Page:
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Listening Post / Brief reviews of select releases


Caetano Veloso, "Ce" (Nonesuch). Brazilian composer/guitarist/singer Caetano Veloso is an international star, though his relatively small number of English language recordings have kept him at cult-level status in this country. "Ce," his 53rd album, is not likely to change Veloso's American profile, but perhaps it should; few contemporary musicians who might loosely be classified as "pop artists" are making music of such intelligence, harmonic depth and soulfulness. Veloso gained his reputation nearly 40 years back as a progenitor of "tropicalismo," a bold sound that married traditional Brazilian influences to rock and experimental music paradigms. His incredible gift for keening melodies is apparent as ever throughout "Ce," particularly during the jazz-informed cadences of "Minhas Lagrimas," a cascading progression of Flamencolike guitar chords floating below a heart-rending falsetto vocal. That Veloso can follow such profound balladry with the Nirvanalike punk-pop of "Debusa Urbana" is a testament to his continued insistence on fusing cultural and musical traditions in surprising, inspired new ways. A real treat, this one, and one elevated consistently by the visceral electric guitar of Veloso collaborator Pedro Sa. Review: 3 1/2 stars (Out of 4) (Jeff Miers)



Chopin and Brahms, Ballades performed by Cedric Tiberghien, piano (Harmonia Mundi France). At 30, Cedric Tiberghien is making a splash in Europe, performing everywhere from Bonn's Beethoven Festival to London's Wigmore Hall. This disc offers a gentle glimpse of his artistry. Particularly in the Chopin, some listeners might be frustrated by the liberties he takes with the tempo. But especially in the Brahms -- especially the serene, bell-like Op. 10, No. 2 -- he does a good job of bringing out this music's utter loveliness. Review: 3 stars (Mary Kunz Goldman)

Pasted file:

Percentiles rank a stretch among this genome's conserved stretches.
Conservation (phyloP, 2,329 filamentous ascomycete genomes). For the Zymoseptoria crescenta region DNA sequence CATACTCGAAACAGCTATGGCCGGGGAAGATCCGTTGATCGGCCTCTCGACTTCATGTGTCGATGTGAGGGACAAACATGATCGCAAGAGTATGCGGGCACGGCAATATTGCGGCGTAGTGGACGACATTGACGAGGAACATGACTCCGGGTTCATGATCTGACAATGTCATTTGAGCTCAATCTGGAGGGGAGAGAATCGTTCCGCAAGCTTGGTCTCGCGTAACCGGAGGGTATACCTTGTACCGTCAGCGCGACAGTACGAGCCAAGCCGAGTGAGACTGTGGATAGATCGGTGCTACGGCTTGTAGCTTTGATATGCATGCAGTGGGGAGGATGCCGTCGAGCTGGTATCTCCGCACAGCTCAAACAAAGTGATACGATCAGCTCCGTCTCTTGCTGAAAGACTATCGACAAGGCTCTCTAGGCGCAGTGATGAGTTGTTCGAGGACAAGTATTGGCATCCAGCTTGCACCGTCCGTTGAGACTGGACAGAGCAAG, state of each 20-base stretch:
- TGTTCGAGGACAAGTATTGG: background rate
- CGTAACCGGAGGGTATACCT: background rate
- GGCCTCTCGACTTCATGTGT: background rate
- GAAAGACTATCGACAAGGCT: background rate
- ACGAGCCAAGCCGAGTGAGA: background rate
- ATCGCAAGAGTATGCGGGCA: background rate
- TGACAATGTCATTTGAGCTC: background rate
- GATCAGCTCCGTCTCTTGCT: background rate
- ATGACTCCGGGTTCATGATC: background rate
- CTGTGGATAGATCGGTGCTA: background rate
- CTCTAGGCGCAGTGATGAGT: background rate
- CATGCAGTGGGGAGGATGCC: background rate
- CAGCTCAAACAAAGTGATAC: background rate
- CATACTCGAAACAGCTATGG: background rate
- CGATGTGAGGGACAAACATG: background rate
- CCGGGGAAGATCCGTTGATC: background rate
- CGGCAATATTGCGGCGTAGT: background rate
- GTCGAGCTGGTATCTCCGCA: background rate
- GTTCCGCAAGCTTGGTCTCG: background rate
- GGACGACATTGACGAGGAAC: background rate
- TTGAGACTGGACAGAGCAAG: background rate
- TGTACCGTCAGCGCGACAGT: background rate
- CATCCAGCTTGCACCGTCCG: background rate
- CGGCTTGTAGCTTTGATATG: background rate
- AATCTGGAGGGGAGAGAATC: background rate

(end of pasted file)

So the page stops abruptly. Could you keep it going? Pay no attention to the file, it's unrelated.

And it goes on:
Mozart, "Don Giovanni," Ruggero Raimondi, Kiri Te Kanawa, the Chorus and Orchestra of the Theatre National de l'Opera, Paris, Lorin Maazel, conductor (Sony Classical, three discs). Ruggero Raimondi became one of the definitive Don Giovannis when he starred in that magnificently atmospheric early '80s film version of Mozart's opera. He brings a great commitment to the role, with a dangerous edge to his voice and a great acting ability that shines through even on a sound recording. In pop music terms, you could compare it to watching Michael Crawford step into the part of the Phantom. Raimondi's performance has that kind of uncompromising, dangerous edge. "Don Giovanni" is haunting all on its own. It was billed as a "joking drama," but it has so many moments that throw you off balance. The opening, chilling D minor chord, which could be seen as kicking off the Romantic era. The famous horror scene at the end. The duet "La ci darem la mano," a thrillingly accurate depiction of seduction that only Mozart could have written. This is a taut, gratifying performance, featuring Te Kanawa as the crazed Donna Elvira and Edda Moser as Donna Anna. Teresa Berganza adds coloratura grace in the cameo role of Zerlina. Review: 3 1/2 stars (M.K.G.)